Without proper threat intelligence and robust security controls, cybersecurity attacks will come without warning and cause detrimental harm to an organization. Depending on the attack, organizations could lose critical data, pay hefty compliance fines, or see their brand reputation diminished for not taking their customers (and their own) data security seriously. A successful attack could shut down an IT environment in a worse—case scenario, forcing a business to cease operations entirely and lose revenue streams.
Attacks and similar events result from cyber threats (or risks) that successfully exploit a security system vulnerability. Cybersecurity threats can come from inside an organization’s network or outside and constantly evolve just as technology capabilities enhance and industries adapt to marketplace needs. That said, staying up-to-date on the most pressing and current cyber threats is essential.
By doing so, you can better understand the unique controls you need to deploy to prevent them from becoming a successful attack, obtain threat intelligence, identify potential incidents, and mitigate the impact of an incident through response solutions. As we head into 2023, here are the six cybersecurity threats your organization needs to look out for:
Ransomware is malware that locks users out of a system, device, or application or encrypts a set of data until a payment gets paid to the cyber-criminal. Often delivered through phishing, ransomware comes either as an email attachment or downloadable content from a malicious website that looks legitimate. Hackers could also deploy ransomware if they obtained access to a network or specific application. This threat will remain prominent as organizational attack surfaces increase with additional applications and devices.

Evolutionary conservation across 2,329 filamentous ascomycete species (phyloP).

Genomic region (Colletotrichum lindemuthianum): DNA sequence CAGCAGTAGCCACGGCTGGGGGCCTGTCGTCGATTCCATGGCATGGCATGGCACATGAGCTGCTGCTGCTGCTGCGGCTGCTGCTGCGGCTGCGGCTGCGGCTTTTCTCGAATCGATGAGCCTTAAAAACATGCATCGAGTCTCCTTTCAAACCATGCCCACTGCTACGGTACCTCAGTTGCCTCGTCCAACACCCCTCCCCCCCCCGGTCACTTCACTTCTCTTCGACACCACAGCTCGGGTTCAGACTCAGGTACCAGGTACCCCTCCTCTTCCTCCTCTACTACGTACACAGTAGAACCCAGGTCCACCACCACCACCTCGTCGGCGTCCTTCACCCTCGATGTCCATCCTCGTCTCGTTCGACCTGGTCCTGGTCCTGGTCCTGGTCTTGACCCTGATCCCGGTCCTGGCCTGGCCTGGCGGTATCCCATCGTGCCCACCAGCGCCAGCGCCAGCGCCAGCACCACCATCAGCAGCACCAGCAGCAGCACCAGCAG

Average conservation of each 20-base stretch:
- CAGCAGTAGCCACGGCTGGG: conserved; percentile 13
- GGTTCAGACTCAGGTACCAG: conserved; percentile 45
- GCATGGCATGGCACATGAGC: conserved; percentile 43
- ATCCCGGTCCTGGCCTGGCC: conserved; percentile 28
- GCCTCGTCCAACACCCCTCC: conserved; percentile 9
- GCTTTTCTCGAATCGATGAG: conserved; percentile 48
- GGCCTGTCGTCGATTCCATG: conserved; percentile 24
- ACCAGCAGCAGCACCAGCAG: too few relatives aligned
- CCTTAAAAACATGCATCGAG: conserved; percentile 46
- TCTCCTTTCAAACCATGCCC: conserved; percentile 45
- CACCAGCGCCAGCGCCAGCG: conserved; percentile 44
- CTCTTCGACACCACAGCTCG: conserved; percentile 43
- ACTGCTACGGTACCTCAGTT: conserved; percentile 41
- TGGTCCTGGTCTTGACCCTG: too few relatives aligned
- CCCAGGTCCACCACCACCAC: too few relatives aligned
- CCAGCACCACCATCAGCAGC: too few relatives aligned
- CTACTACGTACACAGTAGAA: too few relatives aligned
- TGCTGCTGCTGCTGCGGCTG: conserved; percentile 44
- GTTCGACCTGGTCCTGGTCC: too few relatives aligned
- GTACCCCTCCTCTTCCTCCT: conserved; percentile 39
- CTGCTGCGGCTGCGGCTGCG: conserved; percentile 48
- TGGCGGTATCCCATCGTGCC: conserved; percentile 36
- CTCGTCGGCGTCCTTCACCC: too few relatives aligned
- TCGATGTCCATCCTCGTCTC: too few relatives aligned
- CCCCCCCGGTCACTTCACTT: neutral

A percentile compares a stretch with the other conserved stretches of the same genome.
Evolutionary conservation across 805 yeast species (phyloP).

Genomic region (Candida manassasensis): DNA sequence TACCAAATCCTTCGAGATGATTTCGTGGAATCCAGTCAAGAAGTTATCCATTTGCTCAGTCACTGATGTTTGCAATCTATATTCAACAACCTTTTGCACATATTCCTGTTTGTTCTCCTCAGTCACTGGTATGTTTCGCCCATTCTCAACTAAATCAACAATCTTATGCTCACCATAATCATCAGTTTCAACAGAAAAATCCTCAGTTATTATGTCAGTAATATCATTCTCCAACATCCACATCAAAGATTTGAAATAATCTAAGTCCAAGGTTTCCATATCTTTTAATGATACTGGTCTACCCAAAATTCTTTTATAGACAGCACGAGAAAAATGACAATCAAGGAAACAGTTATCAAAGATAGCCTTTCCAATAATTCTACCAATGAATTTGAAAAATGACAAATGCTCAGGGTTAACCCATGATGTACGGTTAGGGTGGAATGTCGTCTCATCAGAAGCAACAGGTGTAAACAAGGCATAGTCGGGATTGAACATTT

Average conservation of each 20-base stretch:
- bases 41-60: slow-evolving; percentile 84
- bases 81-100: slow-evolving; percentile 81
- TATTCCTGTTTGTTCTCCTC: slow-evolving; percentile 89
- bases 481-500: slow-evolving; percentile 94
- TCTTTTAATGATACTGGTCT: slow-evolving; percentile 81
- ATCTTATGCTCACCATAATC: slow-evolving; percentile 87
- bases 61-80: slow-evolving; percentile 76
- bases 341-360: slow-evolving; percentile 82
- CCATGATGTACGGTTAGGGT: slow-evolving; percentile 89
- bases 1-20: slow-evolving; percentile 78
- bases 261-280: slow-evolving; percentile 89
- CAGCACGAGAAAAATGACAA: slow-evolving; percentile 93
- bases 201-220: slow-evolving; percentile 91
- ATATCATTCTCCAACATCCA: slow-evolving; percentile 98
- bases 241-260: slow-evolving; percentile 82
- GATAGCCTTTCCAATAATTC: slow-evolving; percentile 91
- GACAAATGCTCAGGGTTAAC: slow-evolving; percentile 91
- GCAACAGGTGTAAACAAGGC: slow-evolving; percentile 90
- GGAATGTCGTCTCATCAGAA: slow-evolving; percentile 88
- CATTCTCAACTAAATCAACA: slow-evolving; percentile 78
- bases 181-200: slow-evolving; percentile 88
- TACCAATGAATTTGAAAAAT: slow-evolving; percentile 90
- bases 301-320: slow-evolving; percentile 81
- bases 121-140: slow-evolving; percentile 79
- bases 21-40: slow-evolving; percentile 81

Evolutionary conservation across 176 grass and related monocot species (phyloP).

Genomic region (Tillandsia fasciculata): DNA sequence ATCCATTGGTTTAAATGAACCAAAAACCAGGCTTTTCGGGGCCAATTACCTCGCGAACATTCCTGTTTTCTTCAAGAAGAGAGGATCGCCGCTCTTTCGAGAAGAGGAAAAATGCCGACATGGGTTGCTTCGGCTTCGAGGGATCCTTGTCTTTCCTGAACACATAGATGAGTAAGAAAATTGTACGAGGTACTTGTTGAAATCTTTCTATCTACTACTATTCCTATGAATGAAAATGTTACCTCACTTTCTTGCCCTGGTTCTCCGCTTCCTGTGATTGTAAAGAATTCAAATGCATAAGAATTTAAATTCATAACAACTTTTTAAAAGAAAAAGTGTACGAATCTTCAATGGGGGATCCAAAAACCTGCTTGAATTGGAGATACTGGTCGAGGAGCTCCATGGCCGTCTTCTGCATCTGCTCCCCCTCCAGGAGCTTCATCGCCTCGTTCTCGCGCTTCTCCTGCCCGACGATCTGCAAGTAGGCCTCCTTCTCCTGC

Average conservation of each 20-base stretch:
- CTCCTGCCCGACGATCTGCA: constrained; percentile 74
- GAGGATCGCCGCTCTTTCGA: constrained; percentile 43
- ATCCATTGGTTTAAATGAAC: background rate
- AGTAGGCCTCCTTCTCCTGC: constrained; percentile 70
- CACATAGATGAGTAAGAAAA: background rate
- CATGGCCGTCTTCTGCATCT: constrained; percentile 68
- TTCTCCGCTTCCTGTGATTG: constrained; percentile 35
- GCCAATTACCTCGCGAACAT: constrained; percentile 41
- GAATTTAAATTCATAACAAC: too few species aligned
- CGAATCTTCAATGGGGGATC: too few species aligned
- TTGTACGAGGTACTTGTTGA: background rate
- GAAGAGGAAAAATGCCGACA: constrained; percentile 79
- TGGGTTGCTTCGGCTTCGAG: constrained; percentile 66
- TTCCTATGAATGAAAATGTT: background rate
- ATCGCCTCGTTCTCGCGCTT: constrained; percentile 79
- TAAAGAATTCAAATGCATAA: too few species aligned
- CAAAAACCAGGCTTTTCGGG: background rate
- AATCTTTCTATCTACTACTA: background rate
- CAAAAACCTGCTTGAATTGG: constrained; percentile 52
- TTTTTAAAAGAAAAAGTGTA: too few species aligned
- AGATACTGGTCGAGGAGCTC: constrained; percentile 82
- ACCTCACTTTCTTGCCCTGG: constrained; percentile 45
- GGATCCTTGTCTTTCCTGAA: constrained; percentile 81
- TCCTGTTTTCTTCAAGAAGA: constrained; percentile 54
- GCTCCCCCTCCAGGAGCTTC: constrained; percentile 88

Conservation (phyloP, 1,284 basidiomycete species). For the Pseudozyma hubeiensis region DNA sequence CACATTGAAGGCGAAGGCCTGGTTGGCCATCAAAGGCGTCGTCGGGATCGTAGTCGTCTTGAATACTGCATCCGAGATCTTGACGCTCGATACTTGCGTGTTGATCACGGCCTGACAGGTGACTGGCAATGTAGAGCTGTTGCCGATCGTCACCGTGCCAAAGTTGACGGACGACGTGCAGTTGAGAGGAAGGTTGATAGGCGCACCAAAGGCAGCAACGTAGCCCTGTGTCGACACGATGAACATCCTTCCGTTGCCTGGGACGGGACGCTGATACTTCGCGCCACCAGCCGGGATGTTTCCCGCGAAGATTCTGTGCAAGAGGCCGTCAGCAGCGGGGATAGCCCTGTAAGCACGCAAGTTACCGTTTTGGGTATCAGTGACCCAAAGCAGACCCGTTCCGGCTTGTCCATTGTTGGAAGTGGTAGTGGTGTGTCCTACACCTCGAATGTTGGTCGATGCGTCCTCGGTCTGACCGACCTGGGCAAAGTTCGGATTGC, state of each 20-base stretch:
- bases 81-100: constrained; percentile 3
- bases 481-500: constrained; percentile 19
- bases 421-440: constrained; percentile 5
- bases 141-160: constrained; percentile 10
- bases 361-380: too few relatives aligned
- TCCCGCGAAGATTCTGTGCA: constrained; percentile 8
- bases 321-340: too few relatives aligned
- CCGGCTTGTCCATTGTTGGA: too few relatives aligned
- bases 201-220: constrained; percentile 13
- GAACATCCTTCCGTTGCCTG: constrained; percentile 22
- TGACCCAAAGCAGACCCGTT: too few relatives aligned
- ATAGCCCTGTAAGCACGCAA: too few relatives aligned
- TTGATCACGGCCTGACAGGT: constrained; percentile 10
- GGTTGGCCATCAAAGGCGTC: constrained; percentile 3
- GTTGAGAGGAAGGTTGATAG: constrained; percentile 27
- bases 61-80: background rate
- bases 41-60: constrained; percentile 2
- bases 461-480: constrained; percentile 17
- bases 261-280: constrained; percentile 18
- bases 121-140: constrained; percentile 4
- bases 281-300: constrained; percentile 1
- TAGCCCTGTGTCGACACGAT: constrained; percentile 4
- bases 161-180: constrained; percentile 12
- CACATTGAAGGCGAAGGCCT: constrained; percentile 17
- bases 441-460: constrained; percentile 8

- Utilize security awareness training for personnel to help them identify and avoid malicious emails or websites that could contain ransomware.
- Keep data and applications constantly backed up to reduce the operational impact of a ransomware attack.
- Ensure their endpoint protection tools like antivirus stay up-to-date so it can avoid ransomware from downloading and spreading.
- Deploy email filtering controls that prevent malicious emails from ever entering the network.
- Practice solid account security hygiene, like creating strong and secure passwords and using multi-factor authentication (MFA) to prevent a hacker from deploying malware from inside an application.
Phishing is when a hacker pretends to be a trusted person or website and convinces a user to complete an action like downloading an attachment or submitting credentials. Though mostly done through email, it can also occur through texting or website spoofing. Phishing is often the precursor to other attacks, which is why it will remain a top cybersecurity threat for 2023 and years after. For instance, hackers often use phishing to obtain user credentials for account access — allowing them to carry out attacks like delivering malware or stealing data.
- Educate users on what phishing looks like and how to avoid it in all forms, including email, text, and websites.